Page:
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Antonio Ruiz, of Murgiverde: "The Netherlands wants hydroponic crops to be accredited as organic"

The Netherlands confirms that Spanish organic production is illicit

The quick expansion of the ​​greenhouse acreage planted with organic vegetables in Spain has led to criticism from the Netherlands, where they confirm that Spain has more than 1,000 hectares of organic greenhouses built on plots where producers have used soil from other places.

The Dutch agriculture lobby claims that the European rules for organic farming require the crops to be planted on certified organic soil. There are strict regulations when it comes to the origin and status of the soil, although there is an exception for Scandinavian producers, who can certify their products as organic when grown on organic soil in containers. However, this exemption will be phased out over the next ten years, as recently announced by the EU.

"Although producers in southern Europe also requested an exemption so that soil on bedrock can also meet these standards, the EU did not respond to their request. Organic production in Spain will therefore have to comply with the general rules, and at the moment, it cannot be certified as organic," said Dutch deputy Tjeerd de Groot, of the party D66, who asked for further clarification on the issue, because he believes that this results in unfair competition with Dutch growers and other European producers who are required to meet strict standards."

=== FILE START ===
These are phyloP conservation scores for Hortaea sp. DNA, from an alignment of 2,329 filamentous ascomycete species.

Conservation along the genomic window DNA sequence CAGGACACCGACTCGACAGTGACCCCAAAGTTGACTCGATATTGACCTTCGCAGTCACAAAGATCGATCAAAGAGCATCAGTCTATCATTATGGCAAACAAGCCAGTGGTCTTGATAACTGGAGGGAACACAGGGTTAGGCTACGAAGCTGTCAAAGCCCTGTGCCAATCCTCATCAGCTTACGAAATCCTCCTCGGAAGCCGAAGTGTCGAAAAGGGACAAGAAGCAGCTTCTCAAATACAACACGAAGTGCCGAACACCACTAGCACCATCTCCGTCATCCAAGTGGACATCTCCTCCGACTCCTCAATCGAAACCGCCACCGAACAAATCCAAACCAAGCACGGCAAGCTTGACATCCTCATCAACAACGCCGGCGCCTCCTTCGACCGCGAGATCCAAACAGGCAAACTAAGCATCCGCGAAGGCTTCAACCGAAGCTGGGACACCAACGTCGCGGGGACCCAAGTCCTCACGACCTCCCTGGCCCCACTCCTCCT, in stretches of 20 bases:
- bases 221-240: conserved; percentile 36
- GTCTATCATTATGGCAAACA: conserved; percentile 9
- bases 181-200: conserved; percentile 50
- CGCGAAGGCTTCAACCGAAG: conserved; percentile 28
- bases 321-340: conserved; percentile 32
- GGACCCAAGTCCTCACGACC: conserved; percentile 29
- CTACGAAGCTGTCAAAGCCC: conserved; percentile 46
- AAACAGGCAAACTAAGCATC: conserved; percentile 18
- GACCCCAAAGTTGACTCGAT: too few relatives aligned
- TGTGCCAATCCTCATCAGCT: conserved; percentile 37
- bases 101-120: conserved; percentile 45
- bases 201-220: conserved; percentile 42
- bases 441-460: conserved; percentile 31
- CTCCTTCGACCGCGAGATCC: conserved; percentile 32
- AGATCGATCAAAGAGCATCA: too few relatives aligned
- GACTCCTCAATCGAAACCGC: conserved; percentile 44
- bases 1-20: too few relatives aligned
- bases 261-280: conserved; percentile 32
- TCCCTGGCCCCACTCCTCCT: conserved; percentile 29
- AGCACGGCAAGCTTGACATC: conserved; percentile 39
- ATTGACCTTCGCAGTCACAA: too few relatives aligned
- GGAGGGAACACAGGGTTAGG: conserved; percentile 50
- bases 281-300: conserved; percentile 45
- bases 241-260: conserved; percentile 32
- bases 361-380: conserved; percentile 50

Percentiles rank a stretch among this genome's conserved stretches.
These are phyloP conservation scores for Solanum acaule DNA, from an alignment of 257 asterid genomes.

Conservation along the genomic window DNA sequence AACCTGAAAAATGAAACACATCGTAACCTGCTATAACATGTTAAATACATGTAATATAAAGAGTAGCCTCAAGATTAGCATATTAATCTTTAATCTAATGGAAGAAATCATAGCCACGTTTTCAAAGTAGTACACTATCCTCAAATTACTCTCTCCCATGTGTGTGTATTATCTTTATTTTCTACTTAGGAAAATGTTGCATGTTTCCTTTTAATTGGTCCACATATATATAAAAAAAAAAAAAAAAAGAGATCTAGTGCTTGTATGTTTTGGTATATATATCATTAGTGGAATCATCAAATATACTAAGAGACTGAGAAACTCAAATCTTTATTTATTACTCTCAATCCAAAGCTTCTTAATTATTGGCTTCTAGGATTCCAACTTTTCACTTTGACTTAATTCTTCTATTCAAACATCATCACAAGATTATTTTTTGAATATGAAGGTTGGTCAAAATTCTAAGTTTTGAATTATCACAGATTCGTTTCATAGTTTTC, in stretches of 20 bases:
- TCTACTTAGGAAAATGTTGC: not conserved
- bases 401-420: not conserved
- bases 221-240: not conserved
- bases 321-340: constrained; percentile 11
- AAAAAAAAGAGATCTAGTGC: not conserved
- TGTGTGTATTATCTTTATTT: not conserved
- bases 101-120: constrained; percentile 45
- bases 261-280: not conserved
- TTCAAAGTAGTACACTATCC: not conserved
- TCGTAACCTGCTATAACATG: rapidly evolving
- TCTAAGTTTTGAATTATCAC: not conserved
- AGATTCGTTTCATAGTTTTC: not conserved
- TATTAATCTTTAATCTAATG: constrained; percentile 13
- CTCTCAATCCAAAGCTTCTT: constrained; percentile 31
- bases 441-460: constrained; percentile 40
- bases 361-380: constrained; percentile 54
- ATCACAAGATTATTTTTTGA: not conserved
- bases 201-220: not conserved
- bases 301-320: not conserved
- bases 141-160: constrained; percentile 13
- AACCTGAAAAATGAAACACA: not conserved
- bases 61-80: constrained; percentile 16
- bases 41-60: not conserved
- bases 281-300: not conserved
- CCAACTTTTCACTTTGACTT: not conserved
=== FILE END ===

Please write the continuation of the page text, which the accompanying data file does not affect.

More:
The Dutch deputy has asked the secretary of state to clarify things as regards the Spanish method of "cultivation of organic products on bedrock with the help of auxiliary soil."

It is worth noting that hydroponic cultivation with coconut substrate, very common in the Netherlands, is not certified or recognised as organic by the EU.

According to the commercial director of one of the largest Spanish companies producing organic vegetables, the Almeria-based Murgiverde, which has more than 400 hectares devoted to organic farming from a total of around 1500 hectares in production, "the Netherlands has problems with its high water table (an accumulation of groundwater that is located at a relatively small depth below ground level). We do not have this problem in Spain and we enjoy a clear competitive advantage. For this reason, the Dutch lobby is pushing even the EU to accept hydroponic farming as organic through certifications," explains Antonio Ruiz Rodríguez.

"We have a lot more (and more natural) soil, and they do not have this advantage. Every country seeks to defend its own interests; it is normal," says Antonio Ruiz. "The Netherlands, for example, will continue to have huge logistical advantages over us," he adds.

Organic farming is a strategic business area for Murgiverde, even though its profitability has been declining in recent years. "Prices for organic products will continue to fall, because supply is growing above demand, so I believe that organic crops will eventually replace conventional crops. We think that this is the best way to ensure the survival of producers, as the price wars in conventional products are reaching unsustainable levels."



Publication date: 8/28/2017
Author: Joel Pitarch Diago
Copyright: www.freshplaza.com


 


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